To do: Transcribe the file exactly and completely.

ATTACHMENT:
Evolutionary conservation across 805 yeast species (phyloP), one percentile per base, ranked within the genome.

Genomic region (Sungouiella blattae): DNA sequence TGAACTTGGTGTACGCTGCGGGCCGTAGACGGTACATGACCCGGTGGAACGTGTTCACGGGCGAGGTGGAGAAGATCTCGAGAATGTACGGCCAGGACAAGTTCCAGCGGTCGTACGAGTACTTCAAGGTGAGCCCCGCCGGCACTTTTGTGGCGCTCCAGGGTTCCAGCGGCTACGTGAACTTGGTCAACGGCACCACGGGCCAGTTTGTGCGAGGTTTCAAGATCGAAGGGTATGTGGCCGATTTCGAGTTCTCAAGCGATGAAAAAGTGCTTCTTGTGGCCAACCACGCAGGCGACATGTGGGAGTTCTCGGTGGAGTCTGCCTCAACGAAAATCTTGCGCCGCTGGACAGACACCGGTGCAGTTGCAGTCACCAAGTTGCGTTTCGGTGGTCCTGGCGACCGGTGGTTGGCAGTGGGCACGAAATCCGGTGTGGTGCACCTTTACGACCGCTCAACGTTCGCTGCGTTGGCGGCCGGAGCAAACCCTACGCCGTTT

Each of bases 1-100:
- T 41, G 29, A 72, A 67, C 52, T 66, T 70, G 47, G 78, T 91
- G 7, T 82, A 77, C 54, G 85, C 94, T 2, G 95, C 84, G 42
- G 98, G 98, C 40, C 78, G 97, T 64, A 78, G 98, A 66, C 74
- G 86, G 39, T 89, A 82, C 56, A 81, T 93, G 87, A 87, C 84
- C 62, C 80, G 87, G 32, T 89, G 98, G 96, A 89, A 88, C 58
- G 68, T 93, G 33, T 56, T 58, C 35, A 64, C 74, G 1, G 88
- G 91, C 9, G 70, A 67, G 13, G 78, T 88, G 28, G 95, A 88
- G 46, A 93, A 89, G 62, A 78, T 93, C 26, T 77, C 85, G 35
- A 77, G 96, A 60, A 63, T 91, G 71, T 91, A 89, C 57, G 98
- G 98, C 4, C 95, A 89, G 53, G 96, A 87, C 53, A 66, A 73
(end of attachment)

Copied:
Evolutionary conservation across 805 yeast species (phyloP), one percentile per base, ranked within the genome.

Genomic region (Sungouiella blattae): DNA sequence TGAACTTGGTGTACGCTGCGGGCCGTAGACGGTACATGACCCGGTGGAACGTGTTCACGGGCGAGGTGGAGAAGATCTCGAGAATGTACGGCCAGGACAAGTTCCAGCGGTCGTACGAGTACTTCAAGGTGAGCCCCGCCGGCACTTTTGTGGCGCTCCAGGGTTCCAGCGGCTACGTGAACTTGGTCAACGGCACCACGGGCCAGTTTGTGCGAGGTTTCAAGATCGAAGGGTATGTGGCCGATTTCGAGTTCTCAAGCGATGAAAAAGTGCTTCTTGTGGCCAACCACGCAGGCGACATGTGGGAGTTCTCGGTGGAGTCTGCCTCAACGAAAATCTTGCGCCGCTGGACAGACACCGGTGCAGTTGCAGTCACCAAGTTGCGTTTCGGTGGTCCTGGCGACCGGTGGTTGGCAGTGGGCACGAAATCCGGTGTGGTGCACCTTTACGACCGCTCAACGTTCGCTGCGTTGGCGGCCGGAGCAAACCCTACGCCGTTT

Each of bases 1-100:
- T 41, G 29, A 72, A 67, C 52, T 66, T 70, G 47, G 78, T 91
- G 7, T 82, A 77, C 54, G 85, C 94, T 2, G 95, C 84, G 42
- G 98, G 98, C 40, C 78, G 97, T 64, A 78, G 98, A 66, C 74
- G 86, G 39, T 89, A 82, C 56, A 81, T 93, G 87, A 87, C 84
- C 62, C 80, G 87, G 32, T 89, G 98, G 96, A 89, A 88, C 58
- G 68, T 93, G 33, T 56, T 58, C 35, A 64, C 74, G 1, G 88
- G 91, C 9, G 70, A 67, G 13, G 78, T 88, G 28, G 95, A 88
- G 46, A 93, A 89, G 62, A 78, T 93, C 26, T 77, C 85, G 35
- A 77, G 96, A 60, A 63, T 91, G 71, T 91, A 89, C 57, G 98
- G 98, C 4, C 95, A 89, G 53, G 96, A 87, C 53, A 66, A 73